Michal Aviad

NEW YORK (WOMENSENEWS)–The daily news reports about the Palestinians and Israelis provide a consistent view of the bloody conflict orchestrated by a predominantly male cast of politicians, soldiers and suicide bombers.

For those interested in gaining a different understanding of Israeli and Palestinian societies, two filmmakers have created documentaries that shed light on the complex reality of life along the western banks of the Mediterranean.

At the Human Rights Watch International Film Festival in New York, which will end today, Israeli filmmaker Michal Aviad and Palestinian-American filmmaker Mai Masri each presented their startling films to packed audiences. While their documentaries explore vastly different issues, Aviad and Masri are both women making movies that look at life through the eyes of average Israeli and Palestinian women and girls.

In “Ramleh,” Aviad weaves together the stories of three women living in the ethnically mixed working-class Israeli town for which the film was named. By focusing on Svetlana, a recent immigrant from Uzbekistan; Gehad, an Arab Israeli; and Sima, a Jewish Israeli of North African descent, Aviad explores unique subsets of Israeli society. Not only are her characters women in a militarized culture, they are also members of ethnic groups marginalized by the dominant Ashkenazi Jews of Eastern Europe.

“All of my films deal with women’s issues as an added complexity to other issues,” said Aviad, 47, who was in New York last week for the screening of her film. “I’d like people to be aware of the complexity of the situation.”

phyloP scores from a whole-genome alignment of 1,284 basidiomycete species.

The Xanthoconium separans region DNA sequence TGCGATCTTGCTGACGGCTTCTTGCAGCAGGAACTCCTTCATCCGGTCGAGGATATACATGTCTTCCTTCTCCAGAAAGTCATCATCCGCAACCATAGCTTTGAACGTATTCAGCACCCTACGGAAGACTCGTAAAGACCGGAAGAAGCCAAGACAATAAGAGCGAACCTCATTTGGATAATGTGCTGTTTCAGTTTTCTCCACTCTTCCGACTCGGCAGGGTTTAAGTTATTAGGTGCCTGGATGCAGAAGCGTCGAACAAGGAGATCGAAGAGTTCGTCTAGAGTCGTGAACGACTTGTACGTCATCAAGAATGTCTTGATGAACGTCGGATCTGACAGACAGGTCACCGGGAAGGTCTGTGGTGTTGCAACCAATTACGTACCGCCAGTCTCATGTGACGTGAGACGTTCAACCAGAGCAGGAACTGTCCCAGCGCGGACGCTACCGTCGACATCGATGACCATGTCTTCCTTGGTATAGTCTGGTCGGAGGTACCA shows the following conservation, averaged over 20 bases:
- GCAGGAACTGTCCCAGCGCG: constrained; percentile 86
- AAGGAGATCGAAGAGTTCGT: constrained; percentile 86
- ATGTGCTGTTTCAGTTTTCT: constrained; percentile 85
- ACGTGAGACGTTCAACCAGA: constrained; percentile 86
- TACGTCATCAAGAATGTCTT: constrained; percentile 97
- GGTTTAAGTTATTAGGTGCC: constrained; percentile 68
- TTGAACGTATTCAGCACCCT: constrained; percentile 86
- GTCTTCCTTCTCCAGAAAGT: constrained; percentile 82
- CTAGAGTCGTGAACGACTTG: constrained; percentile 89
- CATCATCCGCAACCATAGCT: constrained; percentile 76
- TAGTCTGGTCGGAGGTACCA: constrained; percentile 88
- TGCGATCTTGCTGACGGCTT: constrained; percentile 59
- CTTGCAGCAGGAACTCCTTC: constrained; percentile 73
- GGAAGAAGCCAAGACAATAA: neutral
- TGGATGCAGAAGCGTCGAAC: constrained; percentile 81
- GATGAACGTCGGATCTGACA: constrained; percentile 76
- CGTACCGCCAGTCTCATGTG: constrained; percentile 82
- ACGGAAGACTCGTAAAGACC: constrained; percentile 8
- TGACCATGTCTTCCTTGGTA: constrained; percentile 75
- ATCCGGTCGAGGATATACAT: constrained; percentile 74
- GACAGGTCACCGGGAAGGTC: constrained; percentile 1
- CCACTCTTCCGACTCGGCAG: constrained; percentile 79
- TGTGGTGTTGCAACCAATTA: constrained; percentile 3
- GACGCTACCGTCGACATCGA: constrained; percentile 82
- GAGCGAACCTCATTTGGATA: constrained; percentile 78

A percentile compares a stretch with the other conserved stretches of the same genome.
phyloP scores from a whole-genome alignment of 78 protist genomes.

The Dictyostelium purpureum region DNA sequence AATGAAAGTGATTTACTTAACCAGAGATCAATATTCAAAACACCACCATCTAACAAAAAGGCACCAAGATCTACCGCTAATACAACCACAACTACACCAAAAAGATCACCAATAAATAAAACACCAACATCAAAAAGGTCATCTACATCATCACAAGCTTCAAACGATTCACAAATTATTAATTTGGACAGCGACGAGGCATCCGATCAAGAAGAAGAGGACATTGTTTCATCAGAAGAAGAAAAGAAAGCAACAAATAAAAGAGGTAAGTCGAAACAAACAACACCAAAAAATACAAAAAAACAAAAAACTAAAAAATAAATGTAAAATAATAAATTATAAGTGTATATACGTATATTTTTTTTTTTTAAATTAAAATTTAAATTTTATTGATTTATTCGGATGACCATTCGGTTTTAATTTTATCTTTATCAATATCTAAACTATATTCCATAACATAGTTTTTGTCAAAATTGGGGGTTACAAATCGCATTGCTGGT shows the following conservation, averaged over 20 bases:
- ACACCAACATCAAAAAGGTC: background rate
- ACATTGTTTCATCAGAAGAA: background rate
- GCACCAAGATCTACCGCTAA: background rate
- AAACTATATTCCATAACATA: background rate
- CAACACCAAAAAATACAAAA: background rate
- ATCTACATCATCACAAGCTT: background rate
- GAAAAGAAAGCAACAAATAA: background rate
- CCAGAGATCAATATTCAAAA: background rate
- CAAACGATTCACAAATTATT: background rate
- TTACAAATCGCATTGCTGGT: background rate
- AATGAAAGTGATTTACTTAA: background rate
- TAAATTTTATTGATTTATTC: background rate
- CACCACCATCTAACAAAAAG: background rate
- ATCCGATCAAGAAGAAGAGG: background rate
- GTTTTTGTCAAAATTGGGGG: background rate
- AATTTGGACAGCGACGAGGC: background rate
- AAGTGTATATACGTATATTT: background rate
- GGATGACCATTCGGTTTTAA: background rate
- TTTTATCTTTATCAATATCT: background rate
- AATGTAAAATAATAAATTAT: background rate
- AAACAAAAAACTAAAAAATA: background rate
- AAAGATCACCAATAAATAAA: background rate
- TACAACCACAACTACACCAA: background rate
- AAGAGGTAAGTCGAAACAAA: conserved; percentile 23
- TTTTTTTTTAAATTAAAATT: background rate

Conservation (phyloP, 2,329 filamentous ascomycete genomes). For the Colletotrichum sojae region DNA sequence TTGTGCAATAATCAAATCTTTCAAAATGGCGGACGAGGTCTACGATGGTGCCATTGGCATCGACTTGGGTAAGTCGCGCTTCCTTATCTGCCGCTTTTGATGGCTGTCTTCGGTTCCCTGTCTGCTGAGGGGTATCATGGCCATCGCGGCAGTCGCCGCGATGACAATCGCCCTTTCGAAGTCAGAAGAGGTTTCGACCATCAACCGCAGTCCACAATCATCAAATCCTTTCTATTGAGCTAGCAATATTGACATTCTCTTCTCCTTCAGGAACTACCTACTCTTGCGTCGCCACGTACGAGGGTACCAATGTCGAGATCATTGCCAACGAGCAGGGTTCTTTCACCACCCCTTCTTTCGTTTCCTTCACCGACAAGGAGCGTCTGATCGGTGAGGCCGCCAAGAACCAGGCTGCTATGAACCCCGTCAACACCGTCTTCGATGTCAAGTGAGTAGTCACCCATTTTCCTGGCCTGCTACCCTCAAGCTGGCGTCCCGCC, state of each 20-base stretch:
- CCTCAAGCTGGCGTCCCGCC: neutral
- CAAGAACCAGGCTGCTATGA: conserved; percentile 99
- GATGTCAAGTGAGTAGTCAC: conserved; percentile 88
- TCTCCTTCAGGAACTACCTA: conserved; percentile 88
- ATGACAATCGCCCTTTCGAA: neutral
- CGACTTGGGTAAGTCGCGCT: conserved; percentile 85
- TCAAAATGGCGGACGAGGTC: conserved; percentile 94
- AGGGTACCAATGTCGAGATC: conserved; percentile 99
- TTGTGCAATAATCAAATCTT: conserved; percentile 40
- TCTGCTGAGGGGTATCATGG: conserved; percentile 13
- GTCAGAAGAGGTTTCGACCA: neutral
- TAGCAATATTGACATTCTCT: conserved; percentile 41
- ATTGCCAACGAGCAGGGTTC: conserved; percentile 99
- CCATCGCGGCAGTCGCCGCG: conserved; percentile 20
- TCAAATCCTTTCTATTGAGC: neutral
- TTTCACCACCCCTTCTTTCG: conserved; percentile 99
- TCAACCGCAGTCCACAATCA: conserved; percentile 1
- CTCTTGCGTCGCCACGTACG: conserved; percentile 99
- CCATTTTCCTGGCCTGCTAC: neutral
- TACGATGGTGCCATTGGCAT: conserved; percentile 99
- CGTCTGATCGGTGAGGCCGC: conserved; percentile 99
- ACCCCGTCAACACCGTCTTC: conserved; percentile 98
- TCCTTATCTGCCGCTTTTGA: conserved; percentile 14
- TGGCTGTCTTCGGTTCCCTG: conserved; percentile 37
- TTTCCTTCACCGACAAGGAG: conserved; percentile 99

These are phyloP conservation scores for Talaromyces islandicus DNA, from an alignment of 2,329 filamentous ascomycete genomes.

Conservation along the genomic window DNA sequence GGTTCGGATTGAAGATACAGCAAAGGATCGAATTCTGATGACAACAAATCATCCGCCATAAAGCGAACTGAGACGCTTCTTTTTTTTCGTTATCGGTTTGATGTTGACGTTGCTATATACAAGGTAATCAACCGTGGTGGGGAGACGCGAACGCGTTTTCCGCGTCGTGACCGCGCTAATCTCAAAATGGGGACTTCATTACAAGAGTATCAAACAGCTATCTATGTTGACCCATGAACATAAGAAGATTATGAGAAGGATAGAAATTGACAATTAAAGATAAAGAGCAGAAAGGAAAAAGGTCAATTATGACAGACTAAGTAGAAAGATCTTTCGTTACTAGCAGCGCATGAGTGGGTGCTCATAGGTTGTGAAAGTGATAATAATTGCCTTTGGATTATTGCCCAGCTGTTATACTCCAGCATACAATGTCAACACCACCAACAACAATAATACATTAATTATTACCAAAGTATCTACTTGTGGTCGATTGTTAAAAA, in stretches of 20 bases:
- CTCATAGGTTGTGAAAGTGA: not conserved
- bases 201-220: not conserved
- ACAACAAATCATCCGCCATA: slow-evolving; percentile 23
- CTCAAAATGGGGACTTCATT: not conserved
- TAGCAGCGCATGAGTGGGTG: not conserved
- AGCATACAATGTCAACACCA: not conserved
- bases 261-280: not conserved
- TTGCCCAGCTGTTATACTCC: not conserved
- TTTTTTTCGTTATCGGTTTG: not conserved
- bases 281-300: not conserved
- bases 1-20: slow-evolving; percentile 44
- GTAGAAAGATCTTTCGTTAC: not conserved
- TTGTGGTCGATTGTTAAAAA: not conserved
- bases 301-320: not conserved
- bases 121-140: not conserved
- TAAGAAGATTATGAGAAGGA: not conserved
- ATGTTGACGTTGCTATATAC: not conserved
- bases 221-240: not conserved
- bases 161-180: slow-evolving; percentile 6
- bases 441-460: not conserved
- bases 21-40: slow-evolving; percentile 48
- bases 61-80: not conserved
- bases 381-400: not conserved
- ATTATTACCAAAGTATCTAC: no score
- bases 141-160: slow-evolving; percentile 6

Film Shows Israeli Women Facing Discrimination on Many Levels

Not only do Svetlana, Gehad and Sima represent groups of Israelis that are often at odds with one another, as women they must also cope with the restrictions their similarly gender-biased communities impose.

Abandoned by her husband while still living in Uzbekistan, Svetlana, 33, is seen in the film struggling to build a better life for herself and her two daughters in Israel. Throughout the documentary Svetlana, a savvy woman who lacks formal education, is seen walking the city’s dusty streets in search of a minimum-wage job. Along the way, she encounters a number of potential male bosses who are condescending and sexist. She eventually lands a job as a manicurist.

For Gehad, 31, education results in little freedom. Although she is studying to become a lawyer, as a Muslim Palestinian she will never be seen as an equal by the Israeli establishment. Being a woman only compounds the difficulties. With the men in charge at home, women are forbidden from living on their own or choosing their spouses. Disobeying can lead to death. As Aviad notes in the film, six “honor killings” in Ramleh have gone uninvestigated.

At the age of 26, Sima already has three children and by the end of the film a fourth will be born. She grew up poor and married at 17. Since marrying, Sima and her husband have returned to a form of Jewish fundamentalism that has appealed to masses of Sephardic Jews with roots in Arab countries. Treated as second-class citizens by the Ashkenazi elite, these Israelis found themselves living on society’s economic, geographic and political fringes. Eventually, their frustration fueled the rise of the fast-growing, ultra-Orthodox Shas party, which offers followers spiritual and economic support as well as a strong sense of ethnic pride.

Sima’s life now revolves around taking care of her children–and having more–while her husband concentrates on studying Judaic teachings. Although she is perhaps the most content of the three characters in the film, Sima’s satisfaction underscores the unsettling truth about the effect religion can have on the disenfranchised.